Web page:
When a word is first encountered in the database it is assigned to the subset which currently has the shortest length. For each subset, the processor keeps track of the highest physical word signature previously assigned. The new entry is given a word signature equal to this maximum plus one. Once the subset identifier is defined and the physical word signature is also defined, the processor will concatentate the two to form the logical word signature which can then be established in the database word dictionary. This involves a two pass scan of the text in the database. During the first pass, the system creates a list of all distinct words in the database keeping track of the number of documents that contain each word. This document count will serve to properly estimate, for each word, the total storage requirements of its word signature groups within a subset. The words are then sorted in ascending order of document counts. It is then a simple matter to assign a subset to the word signature of each word in such a way that the length of the signature subsets are as uniform as possible. This assignation is saved in the word dictionary so that during the second pass through the database, the system will compose logical signatures by concatenating the subset assignment to the physical word signature. When the association between the logical word signature and the corresponding word is retained in a keyword dictionary, the values of the subset designation fields within their logical word signatures are chosen to help in maintaining the uniform lengths of all subsets. The physical word signatures are chosen to ensure a one to one mapping between the logical word signatures and the corresponding word. The physical word signature for a word can be uniquely defined once the system knows which words are associated with a particular subset. This is done by simply numbering the distinct keywords assigned to the subset with consecutive integers. These numbers are taken to be the physical word signatures.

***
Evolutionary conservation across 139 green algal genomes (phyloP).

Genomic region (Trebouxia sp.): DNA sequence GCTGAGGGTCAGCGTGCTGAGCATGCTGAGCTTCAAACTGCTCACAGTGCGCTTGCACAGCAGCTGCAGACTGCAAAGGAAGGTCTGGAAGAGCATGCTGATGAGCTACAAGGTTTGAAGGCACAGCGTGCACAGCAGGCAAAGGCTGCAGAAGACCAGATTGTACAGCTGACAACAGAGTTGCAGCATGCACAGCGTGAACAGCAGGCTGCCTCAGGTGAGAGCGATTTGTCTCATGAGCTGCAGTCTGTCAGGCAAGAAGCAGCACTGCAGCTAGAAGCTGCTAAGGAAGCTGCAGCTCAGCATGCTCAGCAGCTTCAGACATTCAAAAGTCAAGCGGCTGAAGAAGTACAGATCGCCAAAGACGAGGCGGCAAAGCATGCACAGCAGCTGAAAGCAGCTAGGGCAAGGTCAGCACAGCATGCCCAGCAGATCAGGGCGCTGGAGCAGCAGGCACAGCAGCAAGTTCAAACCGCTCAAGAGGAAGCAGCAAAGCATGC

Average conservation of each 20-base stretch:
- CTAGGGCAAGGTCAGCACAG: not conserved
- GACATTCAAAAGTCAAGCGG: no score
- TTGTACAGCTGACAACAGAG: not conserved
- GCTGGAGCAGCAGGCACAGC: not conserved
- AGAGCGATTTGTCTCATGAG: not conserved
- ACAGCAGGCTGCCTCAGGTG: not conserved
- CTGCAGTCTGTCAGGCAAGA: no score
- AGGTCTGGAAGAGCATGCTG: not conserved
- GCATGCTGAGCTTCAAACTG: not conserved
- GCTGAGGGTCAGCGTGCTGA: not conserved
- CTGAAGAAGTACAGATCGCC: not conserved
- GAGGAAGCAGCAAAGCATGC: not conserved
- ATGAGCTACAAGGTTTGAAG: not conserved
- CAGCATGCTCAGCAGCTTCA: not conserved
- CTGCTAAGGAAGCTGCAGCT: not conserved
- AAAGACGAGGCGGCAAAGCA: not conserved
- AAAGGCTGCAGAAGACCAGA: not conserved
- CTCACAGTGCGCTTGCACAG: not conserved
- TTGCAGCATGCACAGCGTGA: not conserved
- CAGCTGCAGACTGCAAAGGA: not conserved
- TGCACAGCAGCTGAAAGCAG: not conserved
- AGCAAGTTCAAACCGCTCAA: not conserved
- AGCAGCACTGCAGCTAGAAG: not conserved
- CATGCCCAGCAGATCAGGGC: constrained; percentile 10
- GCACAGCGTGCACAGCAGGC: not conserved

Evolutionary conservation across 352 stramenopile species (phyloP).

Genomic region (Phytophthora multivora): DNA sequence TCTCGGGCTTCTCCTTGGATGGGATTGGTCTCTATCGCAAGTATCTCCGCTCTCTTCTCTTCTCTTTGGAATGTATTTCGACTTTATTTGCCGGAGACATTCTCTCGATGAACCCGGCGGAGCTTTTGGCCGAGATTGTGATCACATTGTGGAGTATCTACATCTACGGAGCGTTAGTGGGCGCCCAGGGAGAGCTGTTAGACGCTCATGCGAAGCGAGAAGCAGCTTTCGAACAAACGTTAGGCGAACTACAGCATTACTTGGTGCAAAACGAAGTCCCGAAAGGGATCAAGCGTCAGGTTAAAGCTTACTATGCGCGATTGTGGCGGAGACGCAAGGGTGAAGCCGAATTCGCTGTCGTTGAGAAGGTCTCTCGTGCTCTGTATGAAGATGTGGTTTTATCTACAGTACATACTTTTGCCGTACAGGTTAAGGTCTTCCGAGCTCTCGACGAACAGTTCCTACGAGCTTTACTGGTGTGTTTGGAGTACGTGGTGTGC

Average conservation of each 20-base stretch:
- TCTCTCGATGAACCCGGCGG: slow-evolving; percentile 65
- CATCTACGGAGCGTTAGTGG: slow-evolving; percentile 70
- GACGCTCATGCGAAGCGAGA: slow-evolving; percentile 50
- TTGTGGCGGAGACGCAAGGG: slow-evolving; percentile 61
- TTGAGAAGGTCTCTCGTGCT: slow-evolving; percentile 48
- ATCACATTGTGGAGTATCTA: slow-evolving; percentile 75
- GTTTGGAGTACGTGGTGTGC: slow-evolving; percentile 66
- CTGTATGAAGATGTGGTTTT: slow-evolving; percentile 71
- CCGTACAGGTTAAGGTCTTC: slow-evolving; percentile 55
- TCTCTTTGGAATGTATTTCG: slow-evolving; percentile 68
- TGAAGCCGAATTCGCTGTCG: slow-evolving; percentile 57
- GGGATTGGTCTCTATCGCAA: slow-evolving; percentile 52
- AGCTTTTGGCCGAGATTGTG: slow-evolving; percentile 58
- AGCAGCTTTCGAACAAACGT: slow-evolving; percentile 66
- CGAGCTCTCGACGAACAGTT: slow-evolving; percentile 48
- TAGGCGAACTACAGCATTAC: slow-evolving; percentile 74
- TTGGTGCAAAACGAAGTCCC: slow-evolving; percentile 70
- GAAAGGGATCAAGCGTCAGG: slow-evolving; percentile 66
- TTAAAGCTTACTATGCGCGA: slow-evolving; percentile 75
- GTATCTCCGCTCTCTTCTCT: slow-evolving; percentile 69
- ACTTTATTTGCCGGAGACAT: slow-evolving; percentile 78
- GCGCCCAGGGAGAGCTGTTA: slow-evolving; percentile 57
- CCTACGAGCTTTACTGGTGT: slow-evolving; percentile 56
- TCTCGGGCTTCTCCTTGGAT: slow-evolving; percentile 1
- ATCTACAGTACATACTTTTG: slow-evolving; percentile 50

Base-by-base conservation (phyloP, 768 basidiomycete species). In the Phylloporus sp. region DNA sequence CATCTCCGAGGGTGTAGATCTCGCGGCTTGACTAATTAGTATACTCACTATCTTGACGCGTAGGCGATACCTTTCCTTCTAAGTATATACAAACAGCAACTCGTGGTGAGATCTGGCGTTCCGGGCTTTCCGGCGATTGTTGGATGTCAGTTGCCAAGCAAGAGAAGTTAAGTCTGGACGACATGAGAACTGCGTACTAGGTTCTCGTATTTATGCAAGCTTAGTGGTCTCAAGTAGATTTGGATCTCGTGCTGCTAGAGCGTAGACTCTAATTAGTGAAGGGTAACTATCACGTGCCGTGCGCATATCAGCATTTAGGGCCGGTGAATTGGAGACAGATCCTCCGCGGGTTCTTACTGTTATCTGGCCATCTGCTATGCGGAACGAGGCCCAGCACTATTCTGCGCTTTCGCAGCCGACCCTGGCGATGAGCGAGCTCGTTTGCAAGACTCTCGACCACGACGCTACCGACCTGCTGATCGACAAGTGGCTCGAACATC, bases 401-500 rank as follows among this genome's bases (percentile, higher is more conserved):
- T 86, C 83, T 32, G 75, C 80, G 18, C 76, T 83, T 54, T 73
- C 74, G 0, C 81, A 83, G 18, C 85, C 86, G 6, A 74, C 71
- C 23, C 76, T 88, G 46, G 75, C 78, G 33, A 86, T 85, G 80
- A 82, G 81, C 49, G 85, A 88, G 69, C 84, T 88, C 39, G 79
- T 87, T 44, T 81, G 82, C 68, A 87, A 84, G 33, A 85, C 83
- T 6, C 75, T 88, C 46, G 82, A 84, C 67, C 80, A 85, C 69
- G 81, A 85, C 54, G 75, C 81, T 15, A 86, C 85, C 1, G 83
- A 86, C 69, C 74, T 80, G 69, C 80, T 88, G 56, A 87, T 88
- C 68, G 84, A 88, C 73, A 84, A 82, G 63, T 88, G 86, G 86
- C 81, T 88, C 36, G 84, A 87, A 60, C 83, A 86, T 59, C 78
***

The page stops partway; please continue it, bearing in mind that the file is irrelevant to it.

Depending on the application, the system could respond to the user in a variety of ways. When a particular query words is fed into the system, it is expected that the system will search only that subset containing the physical word signature matching the physical word signature of the query word. The subset will contain the document identifiers of all documents in the database that contain that query word. Using the document identifiers the documents can then be retrieved from the database without scanning the entire database.
The number of bits used in a physical word signature can range over a number of possible values depending on the requirements of the system. An n-bit physical word signature is used as an address for a RAM table with two to the power n locations, where n is an integer ranging from 8 to 20. Each location contains one bit and the subset scanning is controlled in such a fashion that it ignores word signatures when the RAM indicates a word signature is of no interest to the query. Otherwise, it places the physical word signature into the FIFO buffer.